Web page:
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Morris & Bolcom Fondly Contemplate Favorite Cabaret Classics & More in “Autumn Leaves”
by Bruce-Michael Gelbert      |   follow us...

   

"Autumn Leaves" CD cover (inset- Joan Morris & William Bolcom - photo by Alyson Cambridge)
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Married more than 40 years and making music together for over 43, mezzo-soprano Joan Morris and composer and pianist William Bolcom have released a new CD, “Autumn Leaves,” on Central Michigan University School of Music label White Pine Music, a treasure trove of classics from film, theater, and cabaret, the familiar and the rare, associated with stars from Ethel Merman to Ethel Waters, which Morris and Bolcom make their own.
Beside their gently sentimental title track, Joseph Kosma and Jacques Prévert’s “Autumn Leaves” (“Les feuilles mortes”), from the 1950s, with verse translated by Bolcom and chorus, by Johnny Mercer, music of the Depression era dominates the first part of Morris and Bolcom’s program of favorites. Their “About a Quarter to Nine,” by Harry Warren and Al Dubin, first sung by Al Jolson, is lush, romantic, and full of anticipation. In Lew Brown and Ray Henderson’s “Life Is Just a Bowl of Cherries,” which Merman introduced in “George White’s Scandals of 1931,” Morris and Bolcom consider facing adversity in the relatively unfamiliar questioning verse and the sunnily optimistic chorus. Their Waters number, “Am I Blue,” by Harry Akst and Grant Clarke, makes for an affecting torch song.
In Jimmy Van Heusen and Johnny Burke’s “Swinging on a Star,” sung by Bing Crosby as Father Charles O’Malley in “Going My Way,” Morris and Bolcom breezily urge, ‘go to school, you fool’ or “you may grow up to be” no better than a mule, a pig, a fish, or a monkey. Of more recent vintage are “Minicabs,” mini-cabaret songs, a series of sagely terse and endearing one-liners by late poet Arnold Weinstein, Morris and Bolcom’s frequent colleague and collaborator, set by Bolcom. Italian, French, Mexican, and Jewish food are concisely characterized, but a personal favorite deliciously declares, “I will never forgive you … for my behavior!,” which ranks with, “I’m sorry you were so wrong,” an oft-repeated ‘apology’ in my own circles.
Morris and Bolcom make a three-act opera out of Kurt Weill and Bertolt Brecht’s “Surabaya Johnny,” from “Happy End,” as translated by Michael Feingold, limning a compelling figure inspiring anger (“you rat!”) and sadness, as much as love. Feingold also translated Yvette Guilbert and Paul de Kock’s sprightly “Madame Arthur,” where Morris relishes depicting the much-gossiped-about prodigious lover, boasting a certain risqué je ne sais quoi. In Sam Coslow, Sammy Fain, and Irving Kahal’s “Now I’m a Lady,” Mae West’s song, Morris portrays a performer gleefully turning over a new leaf now that her fortune has improved, her decorous new persona cheerfully undercut by her iconic invitation, “Come up and see me sometime.” Another figure, and a full figure at that, in Morris and Bolcom’s gallery of proudly transgressive women is Sophie Tucker, cheerfully rejecting dieting as she asserts, in Milton Ager and Jack Yellen’s number, “I Don’t Want to Get Thin”—doesn’t seem to do her love life any harm! Noel Coward’s on deck as Morris limns a new widow reveling in a “jolly day ... a holiday” as a sophisticated denizen of a louche “Bar on the Piccola Marina”—quelle scandale!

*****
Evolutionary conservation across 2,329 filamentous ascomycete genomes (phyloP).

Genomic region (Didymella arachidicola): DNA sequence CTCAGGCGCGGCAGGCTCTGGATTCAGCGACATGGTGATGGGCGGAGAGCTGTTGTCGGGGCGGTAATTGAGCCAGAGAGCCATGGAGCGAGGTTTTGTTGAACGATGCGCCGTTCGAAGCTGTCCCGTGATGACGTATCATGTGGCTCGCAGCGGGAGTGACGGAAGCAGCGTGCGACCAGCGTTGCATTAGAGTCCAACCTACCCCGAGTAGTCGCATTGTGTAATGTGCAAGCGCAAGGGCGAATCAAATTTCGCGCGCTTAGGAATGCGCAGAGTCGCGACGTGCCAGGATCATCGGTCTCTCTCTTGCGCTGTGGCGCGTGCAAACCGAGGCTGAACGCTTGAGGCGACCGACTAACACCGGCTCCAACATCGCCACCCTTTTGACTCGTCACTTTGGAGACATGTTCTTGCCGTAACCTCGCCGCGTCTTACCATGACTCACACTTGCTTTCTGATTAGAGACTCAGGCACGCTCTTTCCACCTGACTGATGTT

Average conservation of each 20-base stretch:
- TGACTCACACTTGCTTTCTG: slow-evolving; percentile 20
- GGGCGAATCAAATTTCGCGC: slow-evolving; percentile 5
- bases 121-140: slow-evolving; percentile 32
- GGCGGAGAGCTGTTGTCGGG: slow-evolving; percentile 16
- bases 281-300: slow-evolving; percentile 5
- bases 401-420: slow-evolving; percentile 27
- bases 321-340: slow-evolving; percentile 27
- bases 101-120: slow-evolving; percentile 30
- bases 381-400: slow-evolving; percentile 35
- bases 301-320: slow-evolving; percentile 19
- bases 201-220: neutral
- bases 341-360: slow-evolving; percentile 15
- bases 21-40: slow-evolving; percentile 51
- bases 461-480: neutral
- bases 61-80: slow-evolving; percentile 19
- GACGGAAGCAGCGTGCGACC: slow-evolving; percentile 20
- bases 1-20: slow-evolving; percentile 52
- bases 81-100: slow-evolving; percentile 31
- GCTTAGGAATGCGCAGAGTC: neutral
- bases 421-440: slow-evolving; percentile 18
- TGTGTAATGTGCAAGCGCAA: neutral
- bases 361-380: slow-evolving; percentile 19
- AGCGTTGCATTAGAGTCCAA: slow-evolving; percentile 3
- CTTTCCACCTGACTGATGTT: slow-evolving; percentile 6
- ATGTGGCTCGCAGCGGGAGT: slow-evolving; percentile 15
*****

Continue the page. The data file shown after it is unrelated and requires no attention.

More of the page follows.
Representing Ruth Etting’s repertoire are Fred Ahlert and Roy Turk’s “Mean to Me,” more light and lilting than heavily torchy, and sad, but understated “A Cottage for Sale”—alas, a love nest no more—by Willard Robison and Larry Conley. Morris frankly faces that passion is ending and a breakup is coming in Kay Swift and James “Paul James” Warburg’s “Can’t We Be Friends,” a Libby Holman number, but tears lurk just beneath the surface.
Singer and pianist return to Kosma and Prévert with a strange and simple “Dans ma maison,” in Bolcom’s translation, as “In My House”—Morris’ character variously contemplates feet, robins, clams, and Dwight D. Eisenhower, as she perhaps awaits a lover. Our mezzo sweetly sings of the intimacy of a beloved hometown in Bob Merrill’s “Mira,” from “Carnival,” first sung by Anna Maria Alberghetti and later Mabel Mercer’s signature song. In Enrique Santos Discépolo’s torrid “El Camabalache,” the musical couple of the hour airily explores our topsy-turvy, sleazy world and, in Bolcom’s updated translation, jibes at the likes of Bernie Madoff, George W. Bush, Glenn Beck, Rush Limbaugh, and Danielle Steel.
Morris and Bolcom take up Hoagy Carmichael’s rollicking “Hong Kong Blues,” which he sang in the film based on Ernest Hemingway’s “To Have and Have Not,” craving an end-of-life return, not to hometown Memphis, but to San Francisco, where he apparently left his heart.
Heavens to Blossom Dearie, but “we are not amused”—the song itself says so—by the late John Wallowitch’s unfortunate, old, old, pre-Stonewall-style “Bruce,” who’s too gay even for me, and whose dress is a mess. On the other hand, there’s Morris and Bolcom’s terrific rendition of Wallowitch’s Rodgers-and-Hammerstein-meet-Weill-and-Brecht, girls-in-white-dresses-board-Pirate Jenny’s-Black-Freighter “Three Penny Things.” “How do you solve a problem like Maria?” Cast Lotte Lenya in the part. Herman Hupfield’s “As Time Goes By,” famously sung by Dooley Wilson in “Casablanca,” makes for a good place to end this musical journey.
Purchase “Autumn Leaves” on www.itunes.apple.com, www.cdbaby.com, www.amazon.com, and so on. Visit www.bolcomandmorris.com for further information.

 

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